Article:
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Richard J. Oppel has just published a piece in the New York Times detailing the rising prominence of plea bargains in the U.S. criminal-justice system. In this passage, he shows how things got where they are:
After decades of new laws to toughen sentencing for criminals, prosecutors have gained greater leverage to extract guilty pleas from defendants and reduce the number of cases that go to trial, often by using the threat of more serious charges with mandatory sentences or other harsher penalties. Some experts say the process has become coercive in many state and federal jurisdictions, forcing defendants to weigh their options based on the relative risks of facing a judge and jury rather than simple matters of guilt or innocence. In effect, prosecutors are giving defendants more reasons to avoid having their day in court.
“We now have an incredible concentration of power in the hands of prosecutors,” said Richard E. Myers II, a former assistant United States attorney who is now an associate professor of law at the University of North Carolina. He said that so much influence now resides with prosecutors that “in the wrong hands, the criminal justice system can be held hostage.”
In the wrong hands? Myers’s remark ignores human nature. Prosecutors are wont to use all the tools at their disposal in order to obtain their objective—which, in theory, should be justice. In practice, however, their goal is simply convictions, whether just or not. The current system makes it remarkably easy for a prosecutor to secure the conviction of an innocent person, and indeed this result is hardly rare.
Oppel’s Times piece posits that the “trial penalty” underlies the shift in criminal justice. The theory highlights the way the plea-bargain system allows prosecutors to threaten defendants who are considering exercising their right to a trial with a dramatically heightened sentence compared with the one being offered in exchange for a guilty plea.
There are economic reasons why the court system wishes to avoid trials, of course, but the costs are sometimes difficult to reconcile with fundamental notions of justice. A recent case makes this point well. Kevin Ring, an associate of Jack Abramoff, was up for sentencing this month after being convicted of corrupting public officials. While most of the Abramoff cohort had agreed to deals carrying prison sentences of two to three and a half years, Ring decided to go to trial. His decision was reasonable in that the evidence against him was never as clear-cut as it was against figures like Abramoff and Michael Scanlon. Moreover, Ring was fairly peripheral to the scandal. He had offered Washington figures sporting-event tickets and lavish meals, but the numbers involved were middling, and such practices are commonplace in Washington. The jury at his first trial deadlocked. The second trial resulted in a conviction. At sentencing, federal prosecutors sought a prison term of seventeen to twenty-two years, saying Ring was “not entitled to the benefits, or leniency, enjoyed by his co-conspirators.”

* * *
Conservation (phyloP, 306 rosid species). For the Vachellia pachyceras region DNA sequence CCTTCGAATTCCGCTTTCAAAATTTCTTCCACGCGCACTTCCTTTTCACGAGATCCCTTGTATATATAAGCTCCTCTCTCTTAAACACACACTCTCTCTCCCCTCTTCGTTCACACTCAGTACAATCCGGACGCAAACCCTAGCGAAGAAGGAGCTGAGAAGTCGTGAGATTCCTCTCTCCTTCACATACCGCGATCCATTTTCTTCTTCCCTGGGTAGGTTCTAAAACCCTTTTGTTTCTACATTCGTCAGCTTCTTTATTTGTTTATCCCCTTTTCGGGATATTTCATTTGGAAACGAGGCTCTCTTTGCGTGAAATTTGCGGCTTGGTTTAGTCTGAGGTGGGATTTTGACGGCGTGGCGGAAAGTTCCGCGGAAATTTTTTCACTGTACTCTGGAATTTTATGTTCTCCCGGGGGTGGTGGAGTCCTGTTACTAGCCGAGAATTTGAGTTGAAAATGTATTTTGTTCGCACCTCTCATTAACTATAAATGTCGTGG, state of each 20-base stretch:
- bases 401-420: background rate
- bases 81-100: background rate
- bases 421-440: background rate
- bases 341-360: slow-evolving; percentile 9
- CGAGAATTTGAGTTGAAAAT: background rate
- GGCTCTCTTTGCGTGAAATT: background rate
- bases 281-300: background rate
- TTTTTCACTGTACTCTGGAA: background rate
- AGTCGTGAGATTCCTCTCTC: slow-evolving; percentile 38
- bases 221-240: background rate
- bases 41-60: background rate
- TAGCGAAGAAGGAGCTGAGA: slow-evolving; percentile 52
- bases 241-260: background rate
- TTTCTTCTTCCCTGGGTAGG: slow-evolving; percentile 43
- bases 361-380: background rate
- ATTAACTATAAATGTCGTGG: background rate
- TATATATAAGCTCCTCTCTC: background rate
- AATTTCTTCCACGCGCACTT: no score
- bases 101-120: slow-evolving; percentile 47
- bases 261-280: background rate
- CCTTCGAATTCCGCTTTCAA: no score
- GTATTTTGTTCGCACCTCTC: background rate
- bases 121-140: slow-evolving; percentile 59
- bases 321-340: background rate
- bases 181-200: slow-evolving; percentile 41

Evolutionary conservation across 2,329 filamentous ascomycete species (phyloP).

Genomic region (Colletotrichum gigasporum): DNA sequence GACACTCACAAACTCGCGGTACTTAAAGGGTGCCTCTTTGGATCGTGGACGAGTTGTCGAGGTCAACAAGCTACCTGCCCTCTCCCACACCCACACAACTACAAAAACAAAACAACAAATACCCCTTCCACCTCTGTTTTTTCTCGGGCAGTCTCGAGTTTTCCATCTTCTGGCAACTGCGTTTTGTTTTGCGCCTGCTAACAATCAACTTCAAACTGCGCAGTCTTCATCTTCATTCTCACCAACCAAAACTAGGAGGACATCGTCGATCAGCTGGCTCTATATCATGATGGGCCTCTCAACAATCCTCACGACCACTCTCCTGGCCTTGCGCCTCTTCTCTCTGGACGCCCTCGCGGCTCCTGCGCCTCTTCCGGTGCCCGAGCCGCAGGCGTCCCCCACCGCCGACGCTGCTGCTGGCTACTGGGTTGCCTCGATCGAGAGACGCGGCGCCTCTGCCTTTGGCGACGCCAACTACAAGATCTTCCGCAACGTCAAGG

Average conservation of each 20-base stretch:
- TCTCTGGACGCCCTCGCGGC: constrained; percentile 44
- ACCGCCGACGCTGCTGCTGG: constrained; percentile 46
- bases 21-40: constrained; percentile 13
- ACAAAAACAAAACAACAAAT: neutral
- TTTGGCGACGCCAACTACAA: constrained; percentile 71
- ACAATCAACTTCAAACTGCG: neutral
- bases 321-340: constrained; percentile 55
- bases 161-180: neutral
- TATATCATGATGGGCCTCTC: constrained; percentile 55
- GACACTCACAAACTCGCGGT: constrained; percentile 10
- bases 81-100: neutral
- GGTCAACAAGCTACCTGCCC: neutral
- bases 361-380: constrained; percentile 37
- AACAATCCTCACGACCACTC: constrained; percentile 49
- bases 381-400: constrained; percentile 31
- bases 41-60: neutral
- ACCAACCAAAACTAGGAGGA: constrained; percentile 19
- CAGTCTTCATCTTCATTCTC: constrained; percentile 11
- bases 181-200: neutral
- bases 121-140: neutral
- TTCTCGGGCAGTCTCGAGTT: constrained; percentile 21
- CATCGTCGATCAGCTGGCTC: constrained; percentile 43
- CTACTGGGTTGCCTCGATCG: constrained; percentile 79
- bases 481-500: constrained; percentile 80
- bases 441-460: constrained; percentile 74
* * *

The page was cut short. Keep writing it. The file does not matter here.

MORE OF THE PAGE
Let’s do the math: prosecutors were recommending a sentence for a marginal figure in the scandal of eight to ten times that given to its ringleaders. Why was he “not entitled” to a more lenient sentence? For one reason: he insisted on his right to trial by jury. (It probably didn’t help that he came close to winning his freedom in the first trial, either.) Ring’s attorney said afterward that the prosecutors’ effort showed signs of “undeniable vindictiveness.”
In Ring’s case, at least, there was sufficient evidence of guilt to convince a jury. Far more troubling are those cases where an innocent person enters into a guilty plea rather than risk a longer sentence after trial. This dynamic may be efficient from a prosecutor’s perspective, but it has nothing to do with justice, and it points to a system that is increasingly rigged in favor of the prosecution.
More from Scott Horton:
Conversation — March 30, 2016, 3:44 pm
Joseph Hickman discusses his new book, The Burn Pits, which tells the story of thousands of U.S. soldiers who, after returning from Iraq and Afghanistan, have developed rare cancers and respiratory diseases.
In Havana, the past year has been marked by a parade of bold-faced names from the north — John Kerry reopening the United States Embassy; Andrew Cuomo bringing a delegation of American business leaders; celebrities ranging from Joe Torre, traveling on behalf of Major League Baseball to oversee an exhibition game between the Tampa Bay Rays and the Cuban national team, to Jimmy Buffett, said to be considering opening one of his Margaritaville restaurants there. All this culminated with a three-day trip in March by Barack Obama, the first American president to visit Cuba since Calvin Coolidge in 1928. But to those who know the city well, perhaps nothing said as much about the transformation of political relations between the United States and Cuba that began in December 2014 as a concert in the Tribuna Antiimperialista.
Estimated temperature of Hell, according to two Spanish physicists ‘ interpretation of the Bible:
The ecosystems around Chernobyl, Ukraine, are now healthier than they were before the nuclear disaster, though radiation levels are still too high for human habitation.
A TSA agent in Seattle was arrested for taking up-skirt photos of women in the airport, a Maryland police officer was arrested for taking up-skirt photos of an off-duty colleague, and the Georgia Court of Appeals ruled that taking up-skirt photos is legal in the state.
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“Matt was happy enough to sustain himself on the detritus of a world he saw as careening toward self-destruction, and equally happy to scam a government he despised. 'I’m glad everyone’s so wasteful,' he told me. 'It supports my lifestyle.'”